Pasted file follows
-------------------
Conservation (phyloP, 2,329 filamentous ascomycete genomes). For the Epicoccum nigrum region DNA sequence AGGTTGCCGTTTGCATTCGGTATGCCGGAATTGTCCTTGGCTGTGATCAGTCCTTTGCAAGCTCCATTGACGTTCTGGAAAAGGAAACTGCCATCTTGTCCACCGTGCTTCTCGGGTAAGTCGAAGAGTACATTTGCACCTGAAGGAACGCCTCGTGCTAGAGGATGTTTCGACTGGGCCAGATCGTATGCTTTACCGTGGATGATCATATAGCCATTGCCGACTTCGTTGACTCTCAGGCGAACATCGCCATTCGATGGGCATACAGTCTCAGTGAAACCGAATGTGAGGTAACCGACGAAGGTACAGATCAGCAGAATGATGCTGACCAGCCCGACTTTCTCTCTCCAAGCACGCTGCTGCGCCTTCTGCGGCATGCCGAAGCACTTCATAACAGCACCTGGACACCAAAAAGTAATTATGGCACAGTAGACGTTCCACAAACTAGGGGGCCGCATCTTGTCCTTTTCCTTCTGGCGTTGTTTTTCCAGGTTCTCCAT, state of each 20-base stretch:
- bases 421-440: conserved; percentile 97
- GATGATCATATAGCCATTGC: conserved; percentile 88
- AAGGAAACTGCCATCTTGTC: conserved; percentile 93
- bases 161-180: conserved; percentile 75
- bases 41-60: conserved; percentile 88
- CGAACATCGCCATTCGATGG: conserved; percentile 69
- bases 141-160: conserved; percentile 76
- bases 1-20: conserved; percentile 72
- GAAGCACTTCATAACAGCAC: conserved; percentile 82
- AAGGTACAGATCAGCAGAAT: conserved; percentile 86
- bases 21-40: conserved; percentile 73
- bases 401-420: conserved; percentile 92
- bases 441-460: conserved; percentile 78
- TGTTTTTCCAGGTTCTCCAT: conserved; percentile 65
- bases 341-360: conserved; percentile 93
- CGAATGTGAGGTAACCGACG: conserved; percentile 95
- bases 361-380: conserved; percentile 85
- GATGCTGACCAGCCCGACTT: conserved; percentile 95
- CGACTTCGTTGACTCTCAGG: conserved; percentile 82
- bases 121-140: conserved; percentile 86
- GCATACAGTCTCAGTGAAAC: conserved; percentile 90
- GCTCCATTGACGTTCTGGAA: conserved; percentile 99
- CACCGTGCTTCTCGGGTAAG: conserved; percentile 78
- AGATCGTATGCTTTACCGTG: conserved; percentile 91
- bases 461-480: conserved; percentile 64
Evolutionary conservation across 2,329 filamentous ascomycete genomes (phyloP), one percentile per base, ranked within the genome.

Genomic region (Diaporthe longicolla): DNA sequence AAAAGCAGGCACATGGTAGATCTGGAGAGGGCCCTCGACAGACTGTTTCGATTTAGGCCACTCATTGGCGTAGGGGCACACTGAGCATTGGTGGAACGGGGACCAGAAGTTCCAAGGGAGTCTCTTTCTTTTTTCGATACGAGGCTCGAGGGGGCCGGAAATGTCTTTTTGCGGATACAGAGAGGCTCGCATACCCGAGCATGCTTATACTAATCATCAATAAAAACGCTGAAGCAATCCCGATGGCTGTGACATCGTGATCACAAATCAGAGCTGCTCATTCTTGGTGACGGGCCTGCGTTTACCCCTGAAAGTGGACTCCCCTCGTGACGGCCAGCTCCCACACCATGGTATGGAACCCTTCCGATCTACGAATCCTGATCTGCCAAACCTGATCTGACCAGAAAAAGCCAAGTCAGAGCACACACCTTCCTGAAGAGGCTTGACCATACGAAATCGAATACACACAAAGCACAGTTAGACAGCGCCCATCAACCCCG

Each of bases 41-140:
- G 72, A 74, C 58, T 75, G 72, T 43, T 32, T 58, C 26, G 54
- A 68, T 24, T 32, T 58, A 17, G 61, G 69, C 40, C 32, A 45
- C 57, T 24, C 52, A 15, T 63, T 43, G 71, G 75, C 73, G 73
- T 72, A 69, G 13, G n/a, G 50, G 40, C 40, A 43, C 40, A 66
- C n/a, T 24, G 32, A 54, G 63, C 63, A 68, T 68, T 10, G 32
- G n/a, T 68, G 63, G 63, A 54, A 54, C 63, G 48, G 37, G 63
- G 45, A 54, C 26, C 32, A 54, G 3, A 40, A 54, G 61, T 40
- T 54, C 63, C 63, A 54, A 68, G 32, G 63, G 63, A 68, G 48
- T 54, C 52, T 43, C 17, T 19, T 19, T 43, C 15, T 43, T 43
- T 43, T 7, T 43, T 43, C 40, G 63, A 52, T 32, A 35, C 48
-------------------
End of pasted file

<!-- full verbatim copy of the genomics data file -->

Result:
Conservation (phyloP, 2,329 filamentous ascomycete genomes). For the Epicoccum nigrum region DNA sequence AGGTTGCCGTTTGCATTCGGTATGCCGGAATTGTCCTTGGCTGTGATCAGTCCTTTGCAAGCTCCATTGACGTTCTGGAAAAGGAAACTGCCATCTTGTCCACCGTGCTTCTCGGGTAAGTCGAAGAGTACATTTGCACCTGAAGGAACGCCTCGTGCTAGAGGATGTTTCGACTGGGCCAGATCGTATGCTTTACCGTGGATGATCATATAGCCATTGCCGACTTCGTTGACTCTCAGGCGAACATCGCCATTCGATGGGCATACAGTCTCAGTGAAACCGAATGTGAGGTAACCGACGAAGGTACAGATCAGCAGAATGATGCTGACCAGCCCGACTTTCTCTCTCCAAGCACGCTGCTGCGCCTTCTGCGGCATGCCGAAGCACTTCATAACAGCACCTGGACACCAAAAAGTAATTATGGCACAGTAGACGTTCCACAAACTAGGGGGCCGCATCTTGTCCTTTTCCTTCTGGCGTTGTTTTTCCAGGTTCTCCAT, state of each 20-base stretch:
- bases 421-440: conserved; percentile 97
- GATGATCATATAGCCATTGC: conserved; percentile 88
- AAGGAAACTGCCATCTTGTC: conserved; percentile 93
- bases 161-180: conserved; percentile 75
- bases 41-60: conserved; percentile 88
- CGAACATCGCCATTCGATGG: conserved; percentile 69
- bases 141-160: conserved; percentile 76
- bases 1-20: conserved; percentile 72
- GAAGCACTTCATAACAGCAC: conserved; percentile 82
- AAGGTACAGATCAGCAGAAT: conserved; percentile 86
- bases 21-40: conserved; percentile 73
- bases 401-420: conserved; percentile 92
- bases 441-460: conserved; percentile 78
- TGTTTTTCCAGGTTCTCCAT: conserved; percentile 65
- bases 341-360: conserved; percentile 93
- CGAATGTGAGGTAACCGACG: conserved; percentile 95
- bases 361-380: conserved; percentile 85
- GATGCTGACCAGCCCGACTT: conserved; percentile 95
- CGACTTCGTTGACTCTCAGG: conserved; percentile 82
- bases 121-140: conserved; percentile 86
- GCATACAGTCTCAGTGAAAC: conserved; percentile 90
- GCTCCATTGACGTTCTGGAA: conserved; percentile 99
- CACCGTGCTTCTCGGGTAAG: conserved; percentile 78
- AGATCGTATGCTTTACCGTG: conserved; percentile 91
- bases 461-480: conserved; percentile 64
Evolutionary conservation across 2,329 filamentous ascomycete genomes (phyloP), one percentile per base, ranked within the genome.

Genomic region (Diaporthe longicolla): DNA sequence AAAAGCAGGCACATGGTAGATCTGGAGAGGGCCCTCGACAGACTGTTTCGATTTAGGCCACTCATTGGCGTAGGGGCACACTGAGCATTGGTGGAACGGGGACCAGAAGTTCCAAGGGAGTCTCTTTCTTTTTTCGATACGAGGCTCGAGGGGGCCGGAAATGTCTTTTTGCGGATACAGAGAGGCTCGCATACCCGAGCATGCTTATACTAATCATCAATAAAAACGCTGAAGCAATCCCGATGGCTGTGACATCGTGATCACAAATCAGAGCTGCTCATTCTTGGTGACGGGCCTGCGTTTACCCCTGAAAGTGGACTCCCCTCGTGACGGCCAGCTCCCACACCATGGTATGGAACCCTTCCGATCTACGAATCCTGATCTGCCAAACCTGATCTGACCAGAAAAAGCCAAGTCAGAGCACACACCTTCCTGAAGAGGCTTGACCATACGAAATCGAATACACACAAAGCACAGTTAGACAGCGCCCATCAACCCCG

Each of bases 41-140:
- G 72, A 74, C 58, T 75, G 72, T 43, T 32, T 58, C 26, G 54
- A 68, T 24, T 32, T 58, A 17, G 61, G 69, C 40, C 32, A 45
- C 57, T 24, C 52, A 15, T 63, T 43, G 71, G 75, C 73, G 73
- T 72, A 69, G 13, G n/a, G 50, G 40, C 40, A 43, C 40, A 66
- C n/a, T 24, G 32, A 54, G 63, C 63, A 68, T 68, T 10, G 32
- G n/a, T 68, G 63, G 63, A 54, A 54, C 63, G 48, G 37, G 63
- G 45, A 54, C 26, C 32, A 54, G 3, A 40, A 54, G 61, T 40
- T 54, C 63, C 63, A 54, A 68, G 32, G 63, G 63, A 68, G 48
- T 54, C 52, T 43, C 17, T 19, T 19, T 43, C 15, T 43, T 43
- T 43, T 7, T 43, T 43, C 40, G 63, A 52, T 32, A 35, C 48